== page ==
Orally – Swallowing or ingesting your CBD oil
When CBD is swallowed and ingested, it is absorbed by the digestive system and into the stomach. From the stomach, the compounds are carried into the liver, where the liver metabolizes or breaks down a significant portion of CBD molecules into unusable components and limiting the amount of CBD that is bioavailable to your cells. This is not to say this method of consuming CBD is not effective, but there are better ways of consuming CBD and increasing the amount that is bioavailable to your cells. The best part about taking CBD orally and using this method is that you can take your CBD with your morning coffee or smoothie and at any time of day.
Orally – Taking your CBD oil sublingually or under the tongue
Studies have shown you can use your CBD oil and increase bioavailability if you take it under your tongue and hold it for 30-90 seconds before swallowing. This method of taking CBD oil allows the mucus membranes under your tongue to absorb the compounds. The sublingual method allows CBD to completely bypass the digestive system and the liver metabolism and enter the bloodstream more quickly. Although this method of consuming CBD has better bioavailability for your cells, it does not mean that it makes it a better or a more cost-effective solution. There are other options for consuming CBD that will be covered in another post. The best part about taking your CBD sublingually is its simplicity. You can take your CBD under your tongue first thing in the morning when you get out of bed, in the afternoon on your break or right before bed.
What does CBD oil taste like?
It really depends on the ingredients and carrier oil used in your CBD oil. CBD oil flavors can range from a full-on hemp earthy taste to a more pleasant palatable flavor.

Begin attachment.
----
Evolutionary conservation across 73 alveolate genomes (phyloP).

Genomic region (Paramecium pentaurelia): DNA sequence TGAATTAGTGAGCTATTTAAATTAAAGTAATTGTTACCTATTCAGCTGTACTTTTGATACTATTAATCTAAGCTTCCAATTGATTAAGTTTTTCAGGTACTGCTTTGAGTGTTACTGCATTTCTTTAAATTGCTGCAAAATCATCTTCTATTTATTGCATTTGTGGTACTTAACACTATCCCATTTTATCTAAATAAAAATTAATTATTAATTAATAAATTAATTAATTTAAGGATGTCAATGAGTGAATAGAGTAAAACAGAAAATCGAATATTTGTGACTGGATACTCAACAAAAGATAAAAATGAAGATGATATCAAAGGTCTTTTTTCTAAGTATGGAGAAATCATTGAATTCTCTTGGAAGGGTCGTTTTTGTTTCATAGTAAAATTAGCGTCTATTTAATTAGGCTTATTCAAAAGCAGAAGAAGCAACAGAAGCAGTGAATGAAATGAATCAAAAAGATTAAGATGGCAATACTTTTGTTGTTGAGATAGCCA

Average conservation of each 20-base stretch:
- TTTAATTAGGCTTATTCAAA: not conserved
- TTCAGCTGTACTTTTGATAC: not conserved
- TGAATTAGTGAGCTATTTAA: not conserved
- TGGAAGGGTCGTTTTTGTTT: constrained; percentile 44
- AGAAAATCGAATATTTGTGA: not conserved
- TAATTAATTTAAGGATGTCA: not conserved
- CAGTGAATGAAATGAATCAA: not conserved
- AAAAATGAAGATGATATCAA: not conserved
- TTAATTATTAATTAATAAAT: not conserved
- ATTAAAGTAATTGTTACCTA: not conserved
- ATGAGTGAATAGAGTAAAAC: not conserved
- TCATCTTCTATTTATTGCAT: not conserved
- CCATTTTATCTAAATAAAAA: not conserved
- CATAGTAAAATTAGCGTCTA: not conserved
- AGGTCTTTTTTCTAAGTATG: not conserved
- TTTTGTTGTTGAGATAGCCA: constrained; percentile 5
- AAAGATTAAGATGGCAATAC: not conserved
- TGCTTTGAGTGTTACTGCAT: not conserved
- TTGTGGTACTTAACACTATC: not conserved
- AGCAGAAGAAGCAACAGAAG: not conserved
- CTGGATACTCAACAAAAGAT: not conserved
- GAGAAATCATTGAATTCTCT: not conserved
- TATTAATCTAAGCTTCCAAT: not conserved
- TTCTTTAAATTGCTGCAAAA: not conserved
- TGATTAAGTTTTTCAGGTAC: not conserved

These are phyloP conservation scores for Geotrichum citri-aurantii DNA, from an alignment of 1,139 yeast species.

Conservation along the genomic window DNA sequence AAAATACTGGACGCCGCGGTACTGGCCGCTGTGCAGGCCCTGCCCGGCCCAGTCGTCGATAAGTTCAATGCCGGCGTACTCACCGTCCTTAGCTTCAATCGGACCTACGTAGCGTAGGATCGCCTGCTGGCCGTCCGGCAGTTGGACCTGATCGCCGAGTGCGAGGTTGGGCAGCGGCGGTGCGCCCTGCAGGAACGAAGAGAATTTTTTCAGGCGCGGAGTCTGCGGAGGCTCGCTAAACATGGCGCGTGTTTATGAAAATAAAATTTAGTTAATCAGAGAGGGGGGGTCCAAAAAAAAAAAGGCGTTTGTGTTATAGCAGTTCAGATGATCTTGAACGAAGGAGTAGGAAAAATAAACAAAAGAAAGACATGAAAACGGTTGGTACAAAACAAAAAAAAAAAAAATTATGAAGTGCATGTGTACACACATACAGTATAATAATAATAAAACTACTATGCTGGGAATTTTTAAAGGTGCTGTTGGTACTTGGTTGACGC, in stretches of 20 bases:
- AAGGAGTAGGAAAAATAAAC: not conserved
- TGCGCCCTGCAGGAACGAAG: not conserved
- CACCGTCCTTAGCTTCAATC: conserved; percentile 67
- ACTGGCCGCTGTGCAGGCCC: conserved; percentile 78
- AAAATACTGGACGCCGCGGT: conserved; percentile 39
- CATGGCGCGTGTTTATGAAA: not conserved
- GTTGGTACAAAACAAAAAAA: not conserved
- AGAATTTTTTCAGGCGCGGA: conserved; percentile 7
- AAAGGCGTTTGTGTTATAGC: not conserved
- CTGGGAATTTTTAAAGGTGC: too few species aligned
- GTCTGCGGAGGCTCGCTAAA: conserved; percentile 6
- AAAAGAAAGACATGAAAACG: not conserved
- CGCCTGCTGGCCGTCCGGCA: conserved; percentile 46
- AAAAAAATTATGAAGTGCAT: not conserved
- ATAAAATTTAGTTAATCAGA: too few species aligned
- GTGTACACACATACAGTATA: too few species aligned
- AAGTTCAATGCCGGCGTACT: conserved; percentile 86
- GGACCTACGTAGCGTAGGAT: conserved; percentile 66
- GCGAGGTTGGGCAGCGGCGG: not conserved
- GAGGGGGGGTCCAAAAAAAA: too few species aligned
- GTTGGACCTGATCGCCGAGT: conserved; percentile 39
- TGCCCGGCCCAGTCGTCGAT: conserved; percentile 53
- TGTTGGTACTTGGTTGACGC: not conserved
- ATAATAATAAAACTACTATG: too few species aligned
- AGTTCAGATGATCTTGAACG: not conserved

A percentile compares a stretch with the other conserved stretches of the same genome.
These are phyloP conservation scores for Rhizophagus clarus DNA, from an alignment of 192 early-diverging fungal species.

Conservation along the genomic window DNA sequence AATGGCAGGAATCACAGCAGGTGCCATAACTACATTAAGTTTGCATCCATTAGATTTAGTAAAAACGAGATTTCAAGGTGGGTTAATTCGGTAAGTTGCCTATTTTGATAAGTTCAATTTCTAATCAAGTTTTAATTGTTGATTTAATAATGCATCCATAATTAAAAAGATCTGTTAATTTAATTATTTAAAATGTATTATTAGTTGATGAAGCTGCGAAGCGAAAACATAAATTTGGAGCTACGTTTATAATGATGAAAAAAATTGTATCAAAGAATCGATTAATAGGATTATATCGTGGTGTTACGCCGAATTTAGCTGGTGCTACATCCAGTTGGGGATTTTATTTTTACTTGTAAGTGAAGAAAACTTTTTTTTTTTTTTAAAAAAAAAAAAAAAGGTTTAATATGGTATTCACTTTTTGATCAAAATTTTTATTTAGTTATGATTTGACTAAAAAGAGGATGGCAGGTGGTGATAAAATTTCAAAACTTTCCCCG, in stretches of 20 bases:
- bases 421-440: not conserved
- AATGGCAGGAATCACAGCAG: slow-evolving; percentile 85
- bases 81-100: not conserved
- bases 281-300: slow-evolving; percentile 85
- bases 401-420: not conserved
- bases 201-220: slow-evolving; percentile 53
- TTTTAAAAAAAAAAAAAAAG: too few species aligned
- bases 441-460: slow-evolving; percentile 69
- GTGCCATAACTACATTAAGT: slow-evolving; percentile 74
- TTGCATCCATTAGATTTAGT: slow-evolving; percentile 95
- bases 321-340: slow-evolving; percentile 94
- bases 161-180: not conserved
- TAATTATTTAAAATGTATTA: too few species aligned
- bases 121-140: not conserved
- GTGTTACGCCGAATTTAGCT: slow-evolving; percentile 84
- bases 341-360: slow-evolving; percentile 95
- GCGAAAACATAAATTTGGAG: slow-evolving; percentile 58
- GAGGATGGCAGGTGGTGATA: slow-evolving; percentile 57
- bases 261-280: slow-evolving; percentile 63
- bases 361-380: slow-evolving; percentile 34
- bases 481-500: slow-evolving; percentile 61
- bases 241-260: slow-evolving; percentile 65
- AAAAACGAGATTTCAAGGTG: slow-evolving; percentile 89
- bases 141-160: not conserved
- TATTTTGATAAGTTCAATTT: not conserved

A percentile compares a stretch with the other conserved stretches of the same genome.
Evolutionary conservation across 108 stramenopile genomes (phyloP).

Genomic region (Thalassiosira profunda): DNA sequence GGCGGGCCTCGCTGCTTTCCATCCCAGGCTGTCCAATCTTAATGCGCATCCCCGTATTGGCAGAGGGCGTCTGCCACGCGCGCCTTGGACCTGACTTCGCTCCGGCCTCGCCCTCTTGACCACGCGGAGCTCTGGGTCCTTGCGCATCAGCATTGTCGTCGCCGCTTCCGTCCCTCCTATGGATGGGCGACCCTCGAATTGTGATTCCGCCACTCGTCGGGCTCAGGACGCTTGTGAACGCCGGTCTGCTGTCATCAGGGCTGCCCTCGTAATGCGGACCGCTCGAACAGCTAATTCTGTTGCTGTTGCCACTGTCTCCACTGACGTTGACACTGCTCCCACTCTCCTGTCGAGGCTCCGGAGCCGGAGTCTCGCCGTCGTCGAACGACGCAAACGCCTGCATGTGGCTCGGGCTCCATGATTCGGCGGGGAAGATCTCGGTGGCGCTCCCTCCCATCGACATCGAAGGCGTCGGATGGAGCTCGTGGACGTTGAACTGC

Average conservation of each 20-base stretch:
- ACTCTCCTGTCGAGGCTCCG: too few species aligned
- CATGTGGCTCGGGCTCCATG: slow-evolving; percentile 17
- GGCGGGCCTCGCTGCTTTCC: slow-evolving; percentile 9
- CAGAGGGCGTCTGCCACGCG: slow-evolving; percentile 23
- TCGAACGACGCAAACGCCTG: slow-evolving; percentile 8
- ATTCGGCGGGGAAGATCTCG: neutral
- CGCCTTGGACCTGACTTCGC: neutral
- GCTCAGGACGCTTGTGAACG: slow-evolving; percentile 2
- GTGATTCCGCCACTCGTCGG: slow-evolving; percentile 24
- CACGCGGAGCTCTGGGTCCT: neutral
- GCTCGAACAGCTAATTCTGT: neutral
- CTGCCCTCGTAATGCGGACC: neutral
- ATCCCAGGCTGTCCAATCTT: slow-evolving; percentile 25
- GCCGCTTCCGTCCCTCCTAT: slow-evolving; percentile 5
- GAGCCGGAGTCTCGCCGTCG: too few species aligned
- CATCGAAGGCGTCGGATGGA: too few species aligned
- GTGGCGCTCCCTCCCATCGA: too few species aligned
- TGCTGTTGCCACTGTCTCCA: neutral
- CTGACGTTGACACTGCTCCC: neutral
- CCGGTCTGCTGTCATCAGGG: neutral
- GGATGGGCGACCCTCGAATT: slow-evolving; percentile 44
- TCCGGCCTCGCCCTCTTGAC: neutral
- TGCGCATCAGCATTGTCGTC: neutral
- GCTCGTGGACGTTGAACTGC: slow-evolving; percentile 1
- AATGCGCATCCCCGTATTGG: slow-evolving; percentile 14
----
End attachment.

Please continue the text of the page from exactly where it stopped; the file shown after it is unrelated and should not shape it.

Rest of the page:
At Avida CBD, we believe we have struck the right balance of flavor with our Avida CBD Oil tinctures. Our CBD oils were crafted from our flagship hemp and carefully formulated to be rich in naturally occurring phytocannabinoids and terpenes. We use only the highest quality ingredients to ensure you get the most therapeutic and natural experience for your well-being. At Avida CBD we create products that are safe, effective, 3rd party lab tested, where quality is guaranteed and taste really good too.
If you have not tried our well-balanced spearmint flavored CBD oils, we invite you to try them risk free for 30 days. If you are not satisfied, simply return it back for a full refund, no questions asked! And believe us, you won’t be disappointed.
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2. Devinsky O, Cross JH, Laux L, et al. Trial of Cannabidiol for Drug-Resistant Seizures in the Dravet Syndrome. N Engl J Med. 2017;376(21):2011-2020.doi:10.1056/NEJMoa1611618.
3. Mackie K. Cannabinoid receptors: where they are and what they do. J Neuroendocrinol. 2008;20 Suppl 1:10-14. doi:10.1111/j.1365-2826.2008.01671.x.
4. Alger BE. Getting High on the Endocannabinoid System. Cerebrum Dana Forum Brain Sci. 2013;2013.
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8. NIH Drug Database: Dronabinol (Marinol, Synthetic THC). https://druginfo.nlm.nih.gov/drugportal/rn/1972-08- 3.
9. Pharmaceuticlas G. Sativex (delta-9- tetrahydrocannabinol and cannabidiol). https://www.gwpharm.com/products-pipeline/sativex- delta-9-tetrahydrocannabinol-and- cannabidiol.
10. Devinsky O, Cross JH, Laux L, et al. Trial of Cannabidiol for Drug-Resistant Seizures in the Dravet Syndrome. N Engl J Med. 2017;376(21):2011-2020.doi:10.1056/NEJMoa1611618.